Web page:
### Non negative matrix factorization

NMF is a matrix factorization algorithm originally introduced by Lee *et al*. to the analysis of facial images [39]. This technique can be applied to the analysis of multidimensional datasets in order to reduce the dimensionality, discover latent patterns and, more important, aid in the interpretation of the data.

The main difference between NMF and other classical factorization techniques that have been applied to gene expression data analysis, such as principal component analysis (PCA), singular value decomposition (SVD) or independent component analysis (ICA) relies in the non-negativity constraints imposed on both, the basis (**W**) and encoding vectors (**H**). These constraints tend to lead to a parts-based representation of the data because they allow only additive, not subtractive, combinations. In this way, factors can be interpreted as parts of the data or, in other words, as subsets of elements that tend to occur together in sub-portions of the dataset. On the contrary, other factorization techniques, like the ones mentioned above allow the entries of **W** and **H** to be of arbitrary sign, involving complex cancellations of positive and negative elements to reconstruct the original dataset. In other words, NMF tends to produce factors that lend themselves to a relatively easy contextual interpretation, while the factors obtained by the other mentioned approaches produce factors with no obvious contextual "meaning" in themselves.

Formally, the non-negative matrix decomposition can be described as follow:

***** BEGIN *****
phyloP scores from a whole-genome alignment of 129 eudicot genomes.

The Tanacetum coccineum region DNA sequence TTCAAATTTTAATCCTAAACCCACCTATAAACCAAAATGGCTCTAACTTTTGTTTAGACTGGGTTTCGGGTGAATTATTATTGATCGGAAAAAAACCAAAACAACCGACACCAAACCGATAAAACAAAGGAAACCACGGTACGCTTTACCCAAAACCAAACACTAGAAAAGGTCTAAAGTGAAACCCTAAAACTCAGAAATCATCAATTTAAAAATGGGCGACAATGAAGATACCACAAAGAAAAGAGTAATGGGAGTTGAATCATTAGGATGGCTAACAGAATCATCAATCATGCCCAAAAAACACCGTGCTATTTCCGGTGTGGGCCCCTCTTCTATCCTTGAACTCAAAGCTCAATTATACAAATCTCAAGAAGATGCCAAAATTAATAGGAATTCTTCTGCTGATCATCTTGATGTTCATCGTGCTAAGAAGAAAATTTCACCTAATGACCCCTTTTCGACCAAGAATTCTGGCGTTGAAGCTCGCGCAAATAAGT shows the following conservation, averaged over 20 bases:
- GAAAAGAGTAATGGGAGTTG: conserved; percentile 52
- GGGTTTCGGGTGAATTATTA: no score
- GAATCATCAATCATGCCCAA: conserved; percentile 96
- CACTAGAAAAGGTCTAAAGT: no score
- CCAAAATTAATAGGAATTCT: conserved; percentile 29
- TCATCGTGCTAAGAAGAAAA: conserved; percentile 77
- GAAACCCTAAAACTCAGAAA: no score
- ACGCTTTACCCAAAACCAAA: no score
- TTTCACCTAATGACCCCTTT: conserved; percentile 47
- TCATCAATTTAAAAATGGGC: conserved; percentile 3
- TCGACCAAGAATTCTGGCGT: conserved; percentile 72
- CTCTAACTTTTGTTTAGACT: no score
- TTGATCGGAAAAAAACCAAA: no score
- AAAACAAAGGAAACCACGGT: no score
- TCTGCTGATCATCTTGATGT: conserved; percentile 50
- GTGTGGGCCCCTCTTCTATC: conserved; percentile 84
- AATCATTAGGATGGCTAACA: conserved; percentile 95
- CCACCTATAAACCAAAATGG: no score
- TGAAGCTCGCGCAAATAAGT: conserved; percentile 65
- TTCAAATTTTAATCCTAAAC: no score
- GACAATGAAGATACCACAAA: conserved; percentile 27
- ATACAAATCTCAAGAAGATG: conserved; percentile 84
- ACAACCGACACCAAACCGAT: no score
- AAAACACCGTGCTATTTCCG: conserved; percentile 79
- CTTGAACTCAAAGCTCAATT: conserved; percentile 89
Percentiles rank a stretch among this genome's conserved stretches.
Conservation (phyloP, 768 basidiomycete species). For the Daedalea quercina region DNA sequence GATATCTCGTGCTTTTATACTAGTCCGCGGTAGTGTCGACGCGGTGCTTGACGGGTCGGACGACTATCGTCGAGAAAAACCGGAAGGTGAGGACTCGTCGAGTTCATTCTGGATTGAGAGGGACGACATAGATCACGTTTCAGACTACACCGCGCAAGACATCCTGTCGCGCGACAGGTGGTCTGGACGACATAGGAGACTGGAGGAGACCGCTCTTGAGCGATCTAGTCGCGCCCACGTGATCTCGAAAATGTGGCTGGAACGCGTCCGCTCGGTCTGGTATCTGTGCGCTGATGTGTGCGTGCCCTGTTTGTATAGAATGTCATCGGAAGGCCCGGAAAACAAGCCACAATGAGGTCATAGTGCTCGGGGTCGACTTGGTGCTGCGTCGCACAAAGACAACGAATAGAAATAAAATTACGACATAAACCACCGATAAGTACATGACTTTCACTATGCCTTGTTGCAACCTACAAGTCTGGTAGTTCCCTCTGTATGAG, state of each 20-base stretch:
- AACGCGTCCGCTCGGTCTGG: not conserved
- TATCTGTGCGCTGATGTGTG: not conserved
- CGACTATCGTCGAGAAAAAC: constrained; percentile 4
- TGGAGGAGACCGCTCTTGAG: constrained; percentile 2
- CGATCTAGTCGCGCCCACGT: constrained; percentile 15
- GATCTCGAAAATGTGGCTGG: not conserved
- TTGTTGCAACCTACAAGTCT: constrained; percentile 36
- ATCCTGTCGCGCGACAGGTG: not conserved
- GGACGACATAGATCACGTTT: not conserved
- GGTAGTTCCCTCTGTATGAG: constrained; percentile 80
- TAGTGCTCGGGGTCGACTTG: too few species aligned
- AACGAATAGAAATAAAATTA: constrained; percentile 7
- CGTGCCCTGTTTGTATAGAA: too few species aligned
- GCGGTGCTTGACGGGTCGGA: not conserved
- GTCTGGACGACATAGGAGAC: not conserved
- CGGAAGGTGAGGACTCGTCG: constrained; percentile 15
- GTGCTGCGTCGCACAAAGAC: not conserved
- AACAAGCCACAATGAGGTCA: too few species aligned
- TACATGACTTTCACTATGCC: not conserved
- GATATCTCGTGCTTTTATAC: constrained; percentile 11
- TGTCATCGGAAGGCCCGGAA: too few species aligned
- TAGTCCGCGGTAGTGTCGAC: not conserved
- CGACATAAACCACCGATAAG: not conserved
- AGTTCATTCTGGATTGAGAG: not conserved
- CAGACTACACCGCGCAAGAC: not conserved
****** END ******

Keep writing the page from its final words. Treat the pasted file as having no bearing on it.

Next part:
**V ≈ WH** Eq. 1

where **V** ∈ ℝ^{m×n}is a positive data matrix with *m* variables and *n* objects, **W** ∈ ℝ^{m×k}are the reduced *k* basis vectors or factors, and **H** ∈ ℝ^{k×n}contains the coefficients of the linear combinations of the basis vectors needed to reconstruct the original data (also known as encoding vectors). Additionally we have the following conditions: *k* ≤ *m*, all matrices **V**, **W**, **H** are non-negative, and the columns of **W** (the basis vectors) are normalized (sum up to 1). As we have mentioned, the main difference between NMF and other classical factorization models relies in the non-negativity constraints imposed on both the basis **W** and encoding vectors **H**. In this way, only additive combinations are possible:

The objective function, based on the Poisson likelihood, can be defined using the following divergence function, which we need to minimize:

Solving the problem described in the previous equation, the derived algorithm is as follows:

1. Initialize **W** and **H** with positive random numbers.

2. For each basis vector **W**
_{
a
}∈ ℝ^{mx1}, update the corresponding encoding vector **H**
_{
a
}∈ ℝ^{1xn
}; followed by updating and normalizing the basis vector **W**
_{
a
}. Repeat this process until convergence.

Iteration of the rules described above converges to a local minimum of the objective function described in equation 3. Formally, the detailed algorithm follows:

Repeat until convergence:

For a = 1 ...*k* do begin

For b = 1 ...*n* do

For c = 1 ...*m* do begin

End

End

### Non-smooth Non Negative Matrix Factorization (*ns*NMF)

Even if NMF has been presented and used as a method capable of finding the underlying component-based structure of complex data, there is no explicit guarantee in the method to support this property, other than the non-negativity constraints. In fact, taking a closer look at the basis and encoding vectors produced by the original NMF model [39], it is noticeable that there is a high degree of overlapping among basis vectors that contradict the intuitive nature of the "parts" [40]. As a consequence, a further evolution of NMF capable of producing more localized feature representations of both genes and experiments is highly desirable in this type of application.

In this direction, there are several reported attempts for solving this problem by making modifications to the original NMF functional to enforce sparseness on the basis vectors, the encoding vectors, or both [41–43].